This holiday season, it is very likely that cybercriminals will target your business by engaging with your employees under the appearance of an important message from an online retailer. Clicking on the links within these messages will prompt an attempt to download malicious software that will give the attacker remote access to your corporate network via a compromised computer.
They may also try to coerce employees into providing their personal passwords to legitimate sites such as Amazon, Walmart, etc. However, their ulterior motive may be to find instances where people are sharing their corporate password with a personal account.
Despite repeated warnings, we find that many employees share passwords across personal and work platforms. This can put your company at great risk – especially if an employee falls for a personal phishing attack and is reusing that password on one of your corporate systems (like a VPN). Unfortunately, cybercrime is an extremely lucrative and multifaceted business. Collectively, victims of cybercrime lost approximately $172 billion dollars in 2017 (globally).
With the holiday season upon us, it’s more important than ever to encourage employees to be vigilant and on the lookout for holiday phishing scams. Not only personally – but also understanding the potential impact of clicking on a link within their personal email at work. In our experience, this is a possible vulnerability that many companies don’t typically consider.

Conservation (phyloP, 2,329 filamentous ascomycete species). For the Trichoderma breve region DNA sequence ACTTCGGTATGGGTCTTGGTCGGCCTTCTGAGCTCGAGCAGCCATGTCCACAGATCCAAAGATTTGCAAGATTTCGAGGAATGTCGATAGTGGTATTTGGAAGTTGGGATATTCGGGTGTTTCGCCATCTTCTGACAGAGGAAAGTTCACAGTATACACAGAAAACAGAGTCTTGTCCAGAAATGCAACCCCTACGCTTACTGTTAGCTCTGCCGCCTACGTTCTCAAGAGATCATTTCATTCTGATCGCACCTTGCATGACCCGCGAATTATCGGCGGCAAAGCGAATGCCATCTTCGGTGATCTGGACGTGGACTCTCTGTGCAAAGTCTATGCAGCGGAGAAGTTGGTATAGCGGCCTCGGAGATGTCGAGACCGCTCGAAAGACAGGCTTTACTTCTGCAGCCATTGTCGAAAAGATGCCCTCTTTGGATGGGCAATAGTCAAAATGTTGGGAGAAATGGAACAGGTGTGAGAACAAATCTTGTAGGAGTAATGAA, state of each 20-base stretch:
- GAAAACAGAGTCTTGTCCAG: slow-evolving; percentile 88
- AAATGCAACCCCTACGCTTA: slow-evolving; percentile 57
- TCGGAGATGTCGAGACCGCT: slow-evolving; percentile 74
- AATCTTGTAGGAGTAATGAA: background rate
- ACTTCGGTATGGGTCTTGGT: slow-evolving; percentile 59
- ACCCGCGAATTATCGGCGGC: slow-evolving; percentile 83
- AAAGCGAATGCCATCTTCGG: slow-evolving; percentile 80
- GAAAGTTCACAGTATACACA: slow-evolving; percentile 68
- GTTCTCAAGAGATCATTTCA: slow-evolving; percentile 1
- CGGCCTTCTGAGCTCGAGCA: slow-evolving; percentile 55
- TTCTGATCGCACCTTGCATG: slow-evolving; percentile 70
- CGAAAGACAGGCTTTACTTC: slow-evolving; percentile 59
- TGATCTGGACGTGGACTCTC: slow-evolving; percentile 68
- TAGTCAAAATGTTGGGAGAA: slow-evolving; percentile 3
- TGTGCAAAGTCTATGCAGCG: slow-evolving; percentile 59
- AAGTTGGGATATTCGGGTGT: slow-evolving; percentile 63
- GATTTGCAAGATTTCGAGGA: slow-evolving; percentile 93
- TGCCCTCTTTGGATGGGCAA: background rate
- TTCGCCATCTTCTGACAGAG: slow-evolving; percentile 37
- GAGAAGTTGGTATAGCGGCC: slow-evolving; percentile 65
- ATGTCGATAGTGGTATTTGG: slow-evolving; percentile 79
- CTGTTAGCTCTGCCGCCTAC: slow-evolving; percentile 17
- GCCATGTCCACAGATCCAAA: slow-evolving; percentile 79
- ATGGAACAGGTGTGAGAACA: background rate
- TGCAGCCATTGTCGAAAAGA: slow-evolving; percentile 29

The 5 steps
Below are five steps everyone can take to better protect themselves (and the company) this holiday season:
- Be especially wary of order and delivery confirmations. Instead of clicking on the links within these emails, go to the website manually to get the update.
- Don’t reuse passwords. Anywhere. Ever. If one website (or password) is compromised for some reason, you don’t want to be a position of having everything compromised.
- Turn on multifactor authentication wherever possible. Even if a criminal can get your password, you can protect yourself by requiring an additional form of authentication to your account.
- Use a credit card instead of a debit card when shopping online. It is easier to deal with fraudulent purchases when you use a credit card.
- Monitor bank accounts and your credit cards at least three times a week. If you are shopping online, you should be checking your accounts at the end of each day. You can also set up text alerts for any purchases for $1 – to ensure you’re aware of every purchase being made.
UP NEXT: Protect your business with this Free Cybersecurity Awareness Training video.